First Cobalt has begun a study to determine if black mass material from recycled lithium-ion batteries can be used as a supplemental source of feed for its hydrometallurgical refinery in Canada.
The company is investigating if the Toronto refinery could recover cobalt, nickel, copper, and potentially lithium and manganese, in addition to planned cobalt production from primary feed.
The scoping study will look at two scenarios: the first will consider using existing infrastructure and equipment not required for the cobalt sulfate expansion process that is underway; the second will consider additional equipment required to take all material streams to a battery-grade product.
First Cobalt is in preconstruction of a refinery expansion project to deliver an annual production of 5,000 tonnes of cobalt contained in a battery-grade cobalt sulphate, starting in Q4 2022.
The company says the incremental capital costs to modify the flow sheet to treat black mass, and recover other battery raw materials, is expected to be ‘substantially lower’ than a greenfield project.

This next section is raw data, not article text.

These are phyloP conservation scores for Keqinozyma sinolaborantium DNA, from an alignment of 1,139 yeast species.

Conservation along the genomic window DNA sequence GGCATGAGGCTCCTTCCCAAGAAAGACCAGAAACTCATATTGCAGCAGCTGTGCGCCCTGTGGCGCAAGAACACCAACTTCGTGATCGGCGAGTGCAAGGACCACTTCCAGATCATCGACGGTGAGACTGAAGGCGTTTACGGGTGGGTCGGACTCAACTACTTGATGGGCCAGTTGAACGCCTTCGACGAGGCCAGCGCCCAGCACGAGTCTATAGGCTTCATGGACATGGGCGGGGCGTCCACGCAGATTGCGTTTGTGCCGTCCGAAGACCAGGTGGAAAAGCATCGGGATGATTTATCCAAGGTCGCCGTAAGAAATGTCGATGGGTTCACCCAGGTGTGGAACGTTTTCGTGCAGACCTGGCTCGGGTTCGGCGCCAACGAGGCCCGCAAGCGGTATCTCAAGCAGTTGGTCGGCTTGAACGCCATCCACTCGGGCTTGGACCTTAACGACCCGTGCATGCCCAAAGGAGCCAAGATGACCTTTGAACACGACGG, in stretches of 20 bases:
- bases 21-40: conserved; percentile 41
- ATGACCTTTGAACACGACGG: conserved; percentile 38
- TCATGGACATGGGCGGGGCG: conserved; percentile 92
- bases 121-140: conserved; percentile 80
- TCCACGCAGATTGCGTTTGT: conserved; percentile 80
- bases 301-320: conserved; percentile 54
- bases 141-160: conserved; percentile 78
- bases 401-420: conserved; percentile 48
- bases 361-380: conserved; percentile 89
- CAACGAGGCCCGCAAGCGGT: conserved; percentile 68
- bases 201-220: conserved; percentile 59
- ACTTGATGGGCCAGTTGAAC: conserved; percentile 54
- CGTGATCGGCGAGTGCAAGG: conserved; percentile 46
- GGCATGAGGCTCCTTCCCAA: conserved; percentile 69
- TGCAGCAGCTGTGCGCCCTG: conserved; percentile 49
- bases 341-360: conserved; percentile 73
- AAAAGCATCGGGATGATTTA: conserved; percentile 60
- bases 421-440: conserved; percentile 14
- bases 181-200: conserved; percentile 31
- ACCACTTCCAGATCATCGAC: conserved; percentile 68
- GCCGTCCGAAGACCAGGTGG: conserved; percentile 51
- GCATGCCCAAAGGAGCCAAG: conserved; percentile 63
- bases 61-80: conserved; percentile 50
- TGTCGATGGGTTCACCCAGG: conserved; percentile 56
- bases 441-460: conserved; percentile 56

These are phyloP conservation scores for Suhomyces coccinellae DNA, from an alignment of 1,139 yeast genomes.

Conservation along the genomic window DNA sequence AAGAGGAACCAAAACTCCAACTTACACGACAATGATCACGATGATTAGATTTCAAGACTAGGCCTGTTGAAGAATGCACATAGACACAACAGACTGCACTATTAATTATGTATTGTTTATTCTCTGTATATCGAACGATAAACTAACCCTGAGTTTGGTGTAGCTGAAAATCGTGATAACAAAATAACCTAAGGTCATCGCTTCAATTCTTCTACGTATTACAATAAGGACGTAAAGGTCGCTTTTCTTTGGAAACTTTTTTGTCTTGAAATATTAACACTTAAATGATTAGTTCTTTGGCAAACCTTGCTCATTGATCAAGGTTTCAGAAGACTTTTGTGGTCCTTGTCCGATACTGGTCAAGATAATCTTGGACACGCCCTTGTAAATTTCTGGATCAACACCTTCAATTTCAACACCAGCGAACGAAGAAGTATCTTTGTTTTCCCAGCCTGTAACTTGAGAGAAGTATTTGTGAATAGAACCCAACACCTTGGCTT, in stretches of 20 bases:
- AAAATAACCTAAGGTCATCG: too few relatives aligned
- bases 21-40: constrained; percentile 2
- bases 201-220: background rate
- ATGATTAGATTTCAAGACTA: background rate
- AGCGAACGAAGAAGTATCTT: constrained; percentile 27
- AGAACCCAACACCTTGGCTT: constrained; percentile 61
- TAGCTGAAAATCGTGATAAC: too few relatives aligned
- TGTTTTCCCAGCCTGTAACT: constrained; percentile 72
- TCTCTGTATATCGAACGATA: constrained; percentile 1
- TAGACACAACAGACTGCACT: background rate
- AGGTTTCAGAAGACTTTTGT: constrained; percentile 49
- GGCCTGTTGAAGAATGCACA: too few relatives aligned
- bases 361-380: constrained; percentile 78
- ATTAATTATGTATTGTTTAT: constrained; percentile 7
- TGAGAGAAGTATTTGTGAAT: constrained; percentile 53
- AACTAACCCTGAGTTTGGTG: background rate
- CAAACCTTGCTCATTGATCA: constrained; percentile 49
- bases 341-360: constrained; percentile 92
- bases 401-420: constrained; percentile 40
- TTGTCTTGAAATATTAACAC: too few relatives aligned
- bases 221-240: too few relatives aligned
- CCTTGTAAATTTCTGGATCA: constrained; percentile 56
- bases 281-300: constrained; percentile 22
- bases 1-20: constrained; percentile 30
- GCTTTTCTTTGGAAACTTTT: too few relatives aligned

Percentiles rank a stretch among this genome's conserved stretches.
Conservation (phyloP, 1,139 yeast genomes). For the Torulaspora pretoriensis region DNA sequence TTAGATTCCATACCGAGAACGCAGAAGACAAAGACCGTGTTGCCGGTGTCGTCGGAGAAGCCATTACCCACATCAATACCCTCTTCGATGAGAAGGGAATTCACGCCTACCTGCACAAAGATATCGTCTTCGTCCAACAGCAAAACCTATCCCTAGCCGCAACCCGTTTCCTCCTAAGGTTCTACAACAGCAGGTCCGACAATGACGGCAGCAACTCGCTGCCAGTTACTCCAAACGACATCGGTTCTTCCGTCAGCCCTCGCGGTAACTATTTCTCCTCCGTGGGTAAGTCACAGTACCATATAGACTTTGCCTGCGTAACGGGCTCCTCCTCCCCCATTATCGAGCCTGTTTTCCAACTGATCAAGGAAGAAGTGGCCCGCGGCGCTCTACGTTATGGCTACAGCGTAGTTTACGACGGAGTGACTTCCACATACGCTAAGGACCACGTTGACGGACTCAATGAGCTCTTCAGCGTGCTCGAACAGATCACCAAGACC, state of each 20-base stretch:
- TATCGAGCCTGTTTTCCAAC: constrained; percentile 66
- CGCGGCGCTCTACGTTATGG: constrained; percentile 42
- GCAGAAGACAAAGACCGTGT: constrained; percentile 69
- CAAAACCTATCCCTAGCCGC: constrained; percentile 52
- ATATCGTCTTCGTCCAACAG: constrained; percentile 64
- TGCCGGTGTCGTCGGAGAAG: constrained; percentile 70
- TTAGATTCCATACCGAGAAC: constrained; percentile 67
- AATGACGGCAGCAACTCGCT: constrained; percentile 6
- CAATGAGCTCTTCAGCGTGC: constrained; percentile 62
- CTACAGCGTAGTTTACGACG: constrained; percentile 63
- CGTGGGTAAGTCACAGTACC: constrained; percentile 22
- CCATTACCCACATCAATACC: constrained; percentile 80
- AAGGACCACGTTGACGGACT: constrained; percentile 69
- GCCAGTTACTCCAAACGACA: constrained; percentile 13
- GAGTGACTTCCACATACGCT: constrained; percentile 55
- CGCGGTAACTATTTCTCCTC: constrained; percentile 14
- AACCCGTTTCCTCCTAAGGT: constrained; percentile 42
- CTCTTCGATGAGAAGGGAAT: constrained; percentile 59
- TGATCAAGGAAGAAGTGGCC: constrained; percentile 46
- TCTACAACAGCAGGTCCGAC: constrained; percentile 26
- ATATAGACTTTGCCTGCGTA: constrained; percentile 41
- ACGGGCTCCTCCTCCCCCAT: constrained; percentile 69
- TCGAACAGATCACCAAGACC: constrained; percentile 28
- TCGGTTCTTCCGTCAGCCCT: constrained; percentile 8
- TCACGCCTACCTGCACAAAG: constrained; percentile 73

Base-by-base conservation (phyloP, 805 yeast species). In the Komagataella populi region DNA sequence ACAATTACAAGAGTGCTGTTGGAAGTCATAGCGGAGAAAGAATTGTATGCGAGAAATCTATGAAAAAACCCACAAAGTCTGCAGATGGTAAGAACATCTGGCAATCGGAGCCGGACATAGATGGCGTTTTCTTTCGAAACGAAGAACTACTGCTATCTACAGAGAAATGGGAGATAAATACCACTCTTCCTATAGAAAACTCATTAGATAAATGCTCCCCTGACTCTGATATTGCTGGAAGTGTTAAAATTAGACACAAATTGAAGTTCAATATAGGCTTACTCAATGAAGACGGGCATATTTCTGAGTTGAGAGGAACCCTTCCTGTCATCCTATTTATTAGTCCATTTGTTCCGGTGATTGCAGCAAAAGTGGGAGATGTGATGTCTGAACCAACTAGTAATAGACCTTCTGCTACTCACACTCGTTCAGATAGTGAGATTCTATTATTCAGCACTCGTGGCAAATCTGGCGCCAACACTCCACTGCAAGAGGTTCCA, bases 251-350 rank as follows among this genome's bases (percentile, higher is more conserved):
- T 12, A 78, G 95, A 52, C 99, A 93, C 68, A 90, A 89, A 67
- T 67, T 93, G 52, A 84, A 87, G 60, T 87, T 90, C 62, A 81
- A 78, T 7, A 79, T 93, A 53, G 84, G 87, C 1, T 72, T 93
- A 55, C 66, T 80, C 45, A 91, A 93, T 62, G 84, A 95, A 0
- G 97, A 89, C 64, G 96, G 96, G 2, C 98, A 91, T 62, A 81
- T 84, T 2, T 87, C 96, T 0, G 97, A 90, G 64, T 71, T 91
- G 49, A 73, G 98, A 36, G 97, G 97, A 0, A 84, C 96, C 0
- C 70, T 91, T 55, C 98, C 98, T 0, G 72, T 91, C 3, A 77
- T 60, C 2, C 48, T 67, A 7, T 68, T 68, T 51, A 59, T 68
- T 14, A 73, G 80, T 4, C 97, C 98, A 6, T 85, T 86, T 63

First Cobalt’s refinery is powered by hydroelectric power from Ontario Power Generation, resulting in nearly zero greenhouse gas (GHG) emissions.
End-of-life lithium-ion batteries are discharged before being disassembled, crushed, sorted and sieved to black mass, which contains valuable metals including: cobalt, nickel, copper, lithium, manganese, aluminium and graphite.
Outside China, the predominant means of recovering metal from black mass is through pyrometallurgical process that involves calcining, roasting and smelting.
SGS Lakefield will conduct metallurgical test work on black mass feed material.
Preferred feed material are cathodes from lithium cobalt oxide (LCO), nickel manganese cobalt (NMC) and nickel cobalt aluminium (NCA) batteries.